How a lake's microbes can power fuel cells

Future-fuel bio-hydrogen has a new generating plant: a sleepy salt lake in Washington.

soap lake lead image
Credit: By Steven Pavlov(Own work) [CC BY-SA 3.0], via Wikimedia Commons

Looking for a new site for a data center? Well, the banks of a salt lake in Washington State might provide the perfect power-friendly real estate solution.

Scientists have discovered that microbes in spa tourist stop Soap Lake, a three-hour drive from Seattle, organically produce biohydrogen. Hydrogen can be used to create power via fuel cells.

Now, the results aren't all in, so don't go packing the kids just yet, but if the scientists are right, we may have a new power source.

Soap Lake

The town of Soap Lake, Washington, has been primarily known for its medicinal lake that cures ills. The sleepy town's secondary claim to fame has been its 2002, and as yet unfulfilled, plan to build the world's largest lava lamp as a tourist attraction.

However, it's a bacteria called halanaerobium hydrogeniforman that promises to indelibly etch Soap Lake on the map—a dot com one, possibly.


Halanaerobium hydrogeniformans is a haloalkaliphilic bacteria, which means it has adapted to saline and alkaline conditions, of which Soap Lake consists—in preponderance. In other words, some unique bugs like the salty water a lot.

Those particular living organisms are capable of producing hydrogen when isolated.

However, as you can imagine, the process is not quite as simple as filling a beaker full of microbes, water, and salt to charge your iPhone.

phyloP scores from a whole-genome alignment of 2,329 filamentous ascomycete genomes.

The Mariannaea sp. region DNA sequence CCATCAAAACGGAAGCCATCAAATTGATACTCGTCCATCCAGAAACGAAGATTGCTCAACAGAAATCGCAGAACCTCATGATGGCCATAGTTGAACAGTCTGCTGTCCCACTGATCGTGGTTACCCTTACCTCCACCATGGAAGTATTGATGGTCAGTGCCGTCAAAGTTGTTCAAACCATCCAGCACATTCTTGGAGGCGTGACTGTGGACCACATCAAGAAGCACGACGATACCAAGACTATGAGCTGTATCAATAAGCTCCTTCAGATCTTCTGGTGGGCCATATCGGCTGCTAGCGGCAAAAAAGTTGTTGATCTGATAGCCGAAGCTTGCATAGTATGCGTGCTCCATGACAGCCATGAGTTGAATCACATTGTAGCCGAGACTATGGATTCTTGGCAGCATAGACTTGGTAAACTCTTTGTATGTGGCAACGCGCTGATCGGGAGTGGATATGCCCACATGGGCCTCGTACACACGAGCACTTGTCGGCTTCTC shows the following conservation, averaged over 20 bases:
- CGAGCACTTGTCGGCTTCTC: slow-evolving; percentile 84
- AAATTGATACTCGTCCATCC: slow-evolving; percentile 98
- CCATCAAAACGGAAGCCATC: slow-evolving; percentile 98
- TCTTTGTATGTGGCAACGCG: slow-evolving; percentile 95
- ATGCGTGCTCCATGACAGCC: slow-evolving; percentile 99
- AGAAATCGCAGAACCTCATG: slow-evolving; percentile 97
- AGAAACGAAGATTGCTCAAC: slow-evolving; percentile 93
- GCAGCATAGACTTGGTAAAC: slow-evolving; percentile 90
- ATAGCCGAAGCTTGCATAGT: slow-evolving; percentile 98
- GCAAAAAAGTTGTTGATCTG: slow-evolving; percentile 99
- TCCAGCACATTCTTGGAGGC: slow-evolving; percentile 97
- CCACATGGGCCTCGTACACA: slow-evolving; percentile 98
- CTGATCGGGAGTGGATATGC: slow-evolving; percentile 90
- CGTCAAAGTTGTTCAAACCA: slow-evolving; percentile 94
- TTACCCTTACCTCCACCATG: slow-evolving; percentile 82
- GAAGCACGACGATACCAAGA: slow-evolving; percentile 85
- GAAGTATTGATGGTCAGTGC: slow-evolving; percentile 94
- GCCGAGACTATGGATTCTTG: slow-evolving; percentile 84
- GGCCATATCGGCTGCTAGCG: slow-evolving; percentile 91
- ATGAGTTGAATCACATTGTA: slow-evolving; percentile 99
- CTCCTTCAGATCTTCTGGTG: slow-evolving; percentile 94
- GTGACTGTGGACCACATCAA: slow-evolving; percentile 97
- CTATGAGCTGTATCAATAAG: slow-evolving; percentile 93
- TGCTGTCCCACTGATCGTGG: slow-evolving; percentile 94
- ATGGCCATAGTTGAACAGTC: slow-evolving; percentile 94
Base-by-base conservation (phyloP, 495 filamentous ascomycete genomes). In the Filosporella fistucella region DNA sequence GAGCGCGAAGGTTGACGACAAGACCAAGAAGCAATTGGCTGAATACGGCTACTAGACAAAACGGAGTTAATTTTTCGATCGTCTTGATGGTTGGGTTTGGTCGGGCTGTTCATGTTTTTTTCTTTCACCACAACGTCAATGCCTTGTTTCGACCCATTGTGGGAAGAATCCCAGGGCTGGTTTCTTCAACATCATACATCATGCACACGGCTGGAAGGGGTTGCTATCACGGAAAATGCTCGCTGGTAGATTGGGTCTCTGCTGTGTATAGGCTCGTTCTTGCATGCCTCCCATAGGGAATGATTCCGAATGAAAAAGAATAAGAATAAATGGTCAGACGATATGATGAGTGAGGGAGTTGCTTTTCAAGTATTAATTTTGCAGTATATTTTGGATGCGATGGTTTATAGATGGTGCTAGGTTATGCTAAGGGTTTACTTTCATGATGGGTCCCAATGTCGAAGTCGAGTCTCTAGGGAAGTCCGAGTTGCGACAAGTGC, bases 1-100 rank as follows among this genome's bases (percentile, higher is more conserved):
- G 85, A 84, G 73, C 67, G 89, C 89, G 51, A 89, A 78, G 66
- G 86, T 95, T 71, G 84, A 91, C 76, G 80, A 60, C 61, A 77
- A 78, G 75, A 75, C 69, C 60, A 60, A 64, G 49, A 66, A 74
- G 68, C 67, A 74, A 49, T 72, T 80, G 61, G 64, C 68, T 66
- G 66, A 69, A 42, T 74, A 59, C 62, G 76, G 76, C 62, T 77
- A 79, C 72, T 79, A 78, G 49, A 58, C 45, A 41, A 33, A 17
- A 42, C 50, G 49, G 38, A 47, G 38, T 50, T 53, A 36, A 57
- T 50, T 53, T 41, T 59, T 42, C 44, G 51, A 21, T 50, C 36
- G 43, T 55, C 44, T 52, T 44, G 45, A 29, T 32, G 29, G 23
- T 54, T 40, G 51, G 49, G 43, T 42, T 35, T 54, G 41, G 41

Non-mixing lake

Soap Lake is a meromietic lake, which means that layers of the waters don't mix. Wind or other turbulence don't churn the water, and in this case haven't done so for at least 2,000 years.

Wikipedia lists another 10 meromietic lakes in the U.S., plus the Black Sea, among other global spots.

That non-mixing, caused also in part by steep gradients in salt and the shape of Soap Lake with no outlets, creates an unusual environment that has led to this "microbial community."

This is all according to Melanie R. Mormile of the Missouri University of Science and Technology, who discovered the extremophile and authored an article on it in Frontiers, an open-science academic publication. She also holds patents relating to biohydrogen production.


Mormile says that the rod-shaped microbes found in the lake create biohydrogen and also an organic compound called 1,3-propanediol that can be used in adhesives and act as an anti-freeze.

Biohydrogen is an existing technology and has characteristics that are similar to bio-diesel. Algae is an already proven source. Biohydrogen is considered an advanced bio-fuel.


Bio-fuels, like biohydrogen, can be obtained from food crops, waste, and microbes, with microbes being the preferred source.

Bio-fuels derived from microbes, rather than food, are generally preferred because they don't require space-hogging food production or lots of sunlight, as is needed with waste-derived bio-fuels, according to Victoria Woollaston, wrting about Mormile's discovery in newspaper website Mailonline.

Hydrogen, the product produced, is used in fuel cells. Those cells are considered more efficient than normal combustion engines.

Next up?

The next step is to figure out a way to replicate the 2,000-year-old conditions found in the mineral-resplendent, but tourist-slow, Soap Lake. The organism's genome is mapped, so theoretically it would be possible to reproduce it.

And maybe the town won't need a 60-foot lava lamp to attract visitors after all.

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